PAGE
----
Looking down at him, the boy observed Feli's heartbroken gaze. His thin lips trembled and his face was a dead pallid. The older one gently placed a hand on his shoulder. "It's going to be dawn soon," he said, soft enough for only Feli to hear. "Let's go to Signor Jones."
He only continued to stare out blankly. "But fratello, you hate him."
"I know," he deadpanned, resisting the urge to angrily lash out. "Now get your ass moving before I change my mind."
With a little more convincing ("Damn idiota! I'm trying to be fucking nice!"), the two brothers were rowing to the glen. As Lovino paddled the oars, he noticed the stars were fading and the sky was slowly growing brighter. A somber line drew on his face. They had maybe an hour left- give or take.
When their canoe knocked on the ancient willow's roots, Feli numbly crawled onto the solid surface. Neither of the boys expected to see Francis and Antonio on their hands and knees, cleaning up the remains of Sadiq's crimson blood. Lucky for the boys, more of it was gone, soaked in the used-to-be white clothes in their hands.
Lovino jumped onto the root and groaned. "What the fuck are you bastards doing?" he asked, rubbing his sweaty hand over his face.
Antonio smiled happily, calling out to his 'little tomato'. Meanwhile, Francis smiled as softly as he could. "We're just making this place tres belle again, non?" Standing, the blonde gathered the rags and threw them far into the forest. Proudly, he flashed Feli a large smile and placed his hands on his hips. "All done. What do you think of-"
Feli suddenly wrapped his arms around the pale man's waist. Burying his face into his chest, he sobbed all of the tears we was trying to hold back. Francis looked down at him, unsure of what to say or do. Lovino was shooting him envious glares, snapping his own brotherly instinct into action.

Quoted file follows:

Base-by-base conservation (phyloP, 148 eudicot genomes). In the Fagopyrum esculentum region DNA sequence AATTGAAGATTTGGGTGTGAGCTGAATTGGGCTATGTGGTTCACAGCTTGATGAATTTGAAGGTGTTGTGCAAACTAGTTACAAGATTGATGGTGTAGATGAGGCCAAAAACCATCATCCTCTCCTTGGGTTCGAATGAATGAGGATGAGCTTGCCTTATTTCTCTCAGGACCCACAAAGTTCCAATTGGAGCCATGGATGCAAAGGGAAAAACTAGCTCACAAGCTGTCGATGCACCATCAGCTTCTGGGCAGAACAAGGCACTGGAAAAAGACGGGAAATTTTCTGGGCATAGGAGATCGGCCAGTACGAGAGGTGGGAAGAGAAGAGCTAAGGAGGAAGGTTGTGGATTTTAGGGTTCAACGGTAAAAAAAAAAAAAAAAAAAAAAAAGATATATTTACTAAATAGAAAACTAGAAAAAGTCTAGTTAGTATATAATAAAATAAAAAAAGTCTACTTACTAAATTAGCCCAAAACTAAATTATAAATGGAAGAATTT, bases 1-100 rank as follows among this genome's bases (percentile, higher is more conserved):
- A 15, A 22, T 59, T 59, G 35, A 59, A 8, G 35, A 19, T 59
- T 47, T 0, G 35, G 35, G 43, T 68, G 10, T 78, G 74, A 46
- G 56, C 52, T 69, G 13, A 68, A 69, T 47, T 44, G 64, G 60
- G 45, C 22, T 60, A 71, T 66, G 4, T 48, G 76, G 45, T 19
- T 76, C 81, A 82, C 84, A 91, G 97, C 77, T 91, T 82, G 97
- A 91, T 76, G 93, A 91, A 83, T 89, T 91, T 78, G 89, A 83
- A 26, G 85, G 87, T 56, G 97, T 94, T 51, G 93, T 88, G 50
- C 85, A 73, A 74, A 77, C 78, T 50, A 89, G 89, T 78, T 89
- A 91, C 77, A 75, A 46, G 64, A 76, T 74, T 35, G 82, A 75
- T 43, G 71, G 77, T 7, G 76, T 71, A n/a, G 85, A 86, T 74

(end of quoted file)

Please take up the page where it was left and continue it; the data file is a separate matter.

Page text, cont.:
Petting the child's auburn hair, he cooed comforting words in French. "It's alright," he said, his Italian only half-way decent. "Big brother Francis is here for you."
"Dudes, what's going on?" Signor Jones's face formed in the bark's cracks. It was frowning, wood-eyes miraculously showing worry. "What happened to Heinrich?"
Standing by Antonio, Lovino growled. "The stupid bastards think he killed the masked bastard," he reported, entwining his hand with his fiancé's. At that moment, the only thing he truly wanted was his own chest to bury himself in. But a hand could do. "They're going to kill him at dawn."
The three in the dark gasped. Antonio felt his breath grow shallow. "We have to do something!" he exclaimed, running to grab his ax. "Heinrich didn't-"
"We can't!" The two older men looked at Feli. The boy looked at the two tanned skin males with red eyes and tears stained face. His disconsolate frown and hopeless eyes made his furry seem just.
Signor Jones was the only one to regain his composure. "Feli, dude, remember your dream?" it asked. "It is pointing you down your path-"
"I was wrong!" he yelled, collapsing to his knees. Francis knelt to his height and wrapped a comforting arm around his shoulders. "Signor Jones, I followed the wrong path." He buried his face in his hands. "I feel so lost."
Francis forced a smile. "Now, now. It's not all hopeless," he said. "We all lose our ways at one point of time, but sometimes we need little reminders to keep us on track."
Antonio nodded happily. "Si, like a map, or a compass, or-"
Lovino smacked him. "Stupid bastard! That's not what he meant."
An idea hit Feli. Looking up, the boy once again became aware of the compass in his pocket. Quickly pulling it out, he held the brown device in his small hands. "The compass . . ." he muttered, staring at the face. The arrow on it was spinning, trying to decide where north was.
France raised an eyebrow. "Mon cher, that are you doing?"
". . . the spinning arrow!" Feliciano jumped onto his feet, excited.
The tree grinned broadly, realizing the boy's train of thoughts. "It's the arrow from your dream!"
Lovino smacked his forehead. "You're telling me that the fucking arrow was the fucking compass this whole fucking time?" he demanded.
Antonio laughed and slapped his back. "It would seem so, mi amor."
Meanwhile, the youngest was jumping up and down excitedly. "I was right!" he exclaimed zealously. "It was pointing to him!"
Everyone there noticed the sudden increase of light. They all- even the tree -froze. The sky was turning into a light orange with a pale blue at the edges. The night was gone; morning was upon them. Francis cursed in French. "Sunrise."